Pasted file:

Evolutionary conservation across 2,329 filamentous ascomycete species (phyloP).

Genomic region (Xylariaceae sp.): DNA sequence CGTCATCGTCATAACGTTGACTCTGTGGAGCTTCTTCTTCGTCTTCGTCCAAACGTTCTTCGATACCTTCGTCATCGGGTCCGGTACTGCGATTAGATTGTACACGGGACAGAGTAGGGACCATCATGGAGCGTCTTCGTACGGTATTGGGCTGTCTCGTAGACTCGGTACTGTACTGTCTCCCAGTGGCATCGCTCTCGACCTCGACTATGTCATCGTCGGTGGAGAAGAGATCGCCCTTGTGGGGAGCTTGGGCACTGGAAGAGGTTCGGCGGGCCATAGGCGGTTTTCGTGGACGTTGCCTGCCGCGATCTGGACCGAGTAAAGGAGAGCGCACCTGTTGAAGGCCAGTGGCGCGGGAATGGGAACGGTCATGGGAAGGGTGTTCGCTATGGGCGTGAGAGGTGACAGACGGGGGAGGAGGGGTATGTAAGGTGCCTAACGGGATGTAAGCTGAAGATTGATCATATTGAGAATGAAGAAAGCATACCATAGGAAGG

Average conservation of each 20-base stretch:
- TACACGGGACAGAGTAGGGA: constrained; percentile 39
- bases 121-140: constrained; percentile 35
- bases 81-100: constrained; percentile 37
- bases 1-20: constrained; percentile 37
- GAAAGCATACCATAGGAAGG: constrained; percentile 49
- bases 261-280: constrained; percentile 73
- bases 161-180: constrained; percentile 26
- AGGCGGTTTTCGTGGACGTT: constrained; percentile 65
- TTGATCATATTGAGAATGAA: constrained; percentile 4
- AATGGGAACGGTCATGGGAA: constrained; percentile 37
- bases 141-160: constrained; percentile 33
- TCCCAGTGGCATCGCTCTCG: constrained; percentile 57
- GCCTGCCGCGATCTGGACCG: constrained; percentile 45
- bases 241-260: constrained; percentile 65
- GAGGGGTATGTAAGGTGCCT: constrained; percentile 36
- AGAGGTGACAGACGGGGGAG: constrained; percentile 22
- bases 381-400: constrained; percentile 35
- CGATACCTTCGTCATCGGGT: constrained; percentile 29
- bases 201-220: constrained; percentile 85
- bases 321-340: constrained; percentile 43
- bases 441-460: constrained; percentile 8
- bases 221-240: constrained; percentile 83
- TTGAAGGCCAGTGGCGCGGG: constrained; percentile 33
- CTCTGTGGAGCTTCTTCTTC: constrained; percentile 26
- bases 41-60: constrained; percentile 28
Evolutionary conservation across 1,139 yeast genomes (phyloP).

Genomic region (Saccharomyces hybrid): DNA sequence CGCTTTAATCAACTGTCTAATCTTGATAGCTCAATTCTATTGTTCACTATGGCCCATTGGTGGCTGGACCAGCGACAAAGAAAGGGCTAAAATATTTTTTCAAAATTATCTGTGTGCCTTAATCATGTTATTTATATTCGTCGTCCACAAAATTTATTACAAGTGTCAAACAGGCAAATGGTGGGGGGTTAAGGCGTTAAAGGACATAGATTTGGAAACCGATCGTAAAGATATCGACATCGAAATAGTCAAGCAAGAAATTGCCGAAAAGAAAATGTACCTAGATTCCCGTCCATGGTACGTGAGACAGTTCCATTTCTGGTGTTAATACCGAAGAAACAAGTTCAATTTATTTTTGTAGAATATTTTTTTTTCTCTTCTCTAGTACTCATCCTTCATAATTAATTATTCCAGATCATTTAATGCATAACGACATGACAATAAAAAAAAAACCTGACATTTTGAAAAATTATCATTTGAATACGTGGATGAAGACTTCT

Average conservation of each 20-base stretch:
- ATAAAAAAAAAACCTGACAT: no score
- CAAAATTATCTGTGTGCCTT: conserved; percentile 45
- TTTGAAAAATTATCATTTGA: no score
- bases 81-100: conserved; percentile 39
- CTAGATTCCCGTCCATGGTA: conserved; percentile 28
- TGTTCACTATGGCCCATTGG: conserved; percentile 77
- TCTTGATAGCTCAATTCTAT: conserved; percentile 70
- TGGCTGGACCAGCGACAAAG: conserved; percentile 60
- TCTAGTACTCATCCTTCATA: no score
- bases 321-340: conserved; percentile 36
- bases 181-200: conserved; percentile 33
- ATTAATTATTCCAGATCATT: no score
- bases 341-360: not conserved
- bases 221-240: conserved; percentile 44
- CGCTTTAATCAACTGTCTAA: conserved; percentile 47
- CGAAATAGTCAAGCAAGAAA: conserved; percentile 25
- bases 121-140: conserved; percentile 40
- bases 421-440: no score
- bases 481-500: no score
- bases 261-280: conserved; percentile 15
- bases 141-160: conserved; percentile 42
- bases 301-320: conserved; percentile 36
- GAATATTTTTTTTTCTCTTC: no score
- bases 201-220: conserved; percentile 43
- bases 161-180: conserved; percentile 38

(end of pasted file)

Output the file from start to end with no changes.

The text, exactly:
Evolutionary conservation across 2,329 filamentous ascomycete species (phyloP).

Genomic region (Xylariaceae sp.): DNA sequence CGTCATCGTCATAACGTTGACTCTGTGGAGCTTCTTCTTCGTCTTCGTCCAAACGTTCTTCGATACCTTCGTCATCGGGTCCGGTACTGCGATTAGATTGTACACGGGACAGAGTAGGGACCATCATGGAGCGTCTTCGTACGGTATTGGGCTGTCTCGTAGACTCGGTACTGTACTGTCTCCCAGTGGCATCGCTCTCGACCTCGACTATGTCATCGTCGGTGGAGAAGAGATCGCCCTTGTGGGGAGCTTGGGCACTGGAAGAGGTTCGGCGGGCCATAGGCGGTTTTCGTGGACGTTGCCTGCCGCGATCTGGACCGAGTAAAGGAGAGCGCACCTGTTGAAGGCCAGTGGCGCGGGAATGGGAACGGTCATGGGAAGGGTGTTCGCTATGGGCGTGAGAGGTGACAGACGGGGGAGGAGGGGTATGTAAGGTGCCTAACGGGATGTAAGCTGAAGATTGATCATATTGAGAATGAAGAAAGCATACCATAGGAAGG

Average conservation of each 20-base stretch:
- TACACGGGACAGAGTAGGGA: constrained; percentile 39
- bases 121-140: constrained; percentile 35
- bases 81-100: constrained; percentile 37
- bases 1-20: constrained; percentile 37
- GAAAGCATACCATAGGAAGG: constrained; percentile 49
- bases 261-280: constrained; percentile 73
- bases 161-180: constrained; percentile 26
- AGGCGGTTTTCGTGGACGTT: constrained; percentile 65
- TTGATCATATTGAGAATGAA: constrained; percentile 4
- AATGGGAACGGTCATGGGAA: constrained; percentile 37
- bases 141-160: constrained; percentile 33
- TCCCAGTGGCATCGCTCTCG: constrained; percentile 57
- GCCTGCCGCGATCTGGACCG: constrained; percentile 45
- bases 241-260: constrained; percentile 65
- GAGGGGTATGTAAGGTGCCT: constrained; percentile 36
- AGAGGTGACAGACGGGGGAG: constrained; percentile 22
- bases 381-400: constrained; percentile 35
- CGATACCTTCGTCATCGGGT: constrained; percentile 29
- bases 201-220: constrained; percentile 85
- bases 321-340: constrained; percentile 43
- bases 441-460: constrained; percentile 8
- bases 221-240: constrained; percentile 83
- TTGAAGGCCAGTGGCGCGGG: constrained; percentile 33
- CTCTGTGGAGCTTCTTCTTC: constrained; percentile 26
- bases 41-60: constrained; percentile 28
Evolutionary conservation across 1,139 yeast genomes (phyloP).

Genomic region (Saccharomyces hybrid): DNA sequence CGCTTTAATCAACTGTCTAATCTTGATAGCTCAATTCTATTGTTCACTATGGCCCATTGGTGGCTGGACCAGCGACAAAGAAAGGGCTAAAATATTTTTTCAAAATTATCTGTGTGCCTTAATCATGTTATTTATATTCGTCGTCCACAAAATTTATTACAAGTGTCAAACAGGCAAATGGTGGGGGGTTAAGGCGTTAAAGGACATAGATTTGGAAACCGATCGTAAAGATATCGACATCGAAATAGTCAAGCAAGAAATTGCCGAAAAGAAAATGTACCTAGATTCCCGTCCATGGTACGTGAGACAGTTCCATTTCTGGTGTTAATACCGAAGAAACAAGTTCAATTTATTTTTGTAGAATATTTTTTTTTCTCTTCTCTAGTACTCATCCTTCATAATTAATTATTCCAGATCATTTAATGCATAACGACATGACAATAAAAAAAAAACCTGACATTTTGAAAAATTATCATTTGAATACGTGGATGAAGACTTCT

Average conservation of each 20-base stretch:
- ATAAAAAAAAAACCTGACAT: no score
- CAAAATTATCTGTGTGCCTT: conserved; percentile 45
- TTTGAAAAATTATCATTTGA: no score
- bases 81-100: conserved; percentile 39
- CTAGATTCCCGTCCATGGTA: conserved; percentile 28
- TGTTCACTATGGCCCATTGG: conserved; percentile 77
- TCTTGATAGCTCAATTCTAT: conserved; percentile 70
- TGGCTGGACCAGCGACAAAG: conserved; percentile 60
- TCTAGTACTCATCCTTCATA: no score
- bases 321-340: conserved; percentile 36
- bases 181-200: conserved; percentile 33
- ATTAATTATTCCAGATCATT: no score
- bases 341-360: not conserved
- bases 221-240: conserved; percentile 44
- CGCTTTAATCAACTGTCTAA: conserved; percentile 47
- CGAAATAGTCAAGCAAGAAA: conserved; percentile 25
- bases 121-140: conserved; percentile 40
- bases 421-440: no score
- bases 481-500: no score
- bases 261-280: conserved; percentile 15
- bases 141-160: conserved; percentile 42
- bases 301-320: conserved; percentile 36
- GAATATTTTTTTTTCTCTTC: no score
- bases 201-220: conserved; percentile 43
- bases 161-180: conserved; percentile 38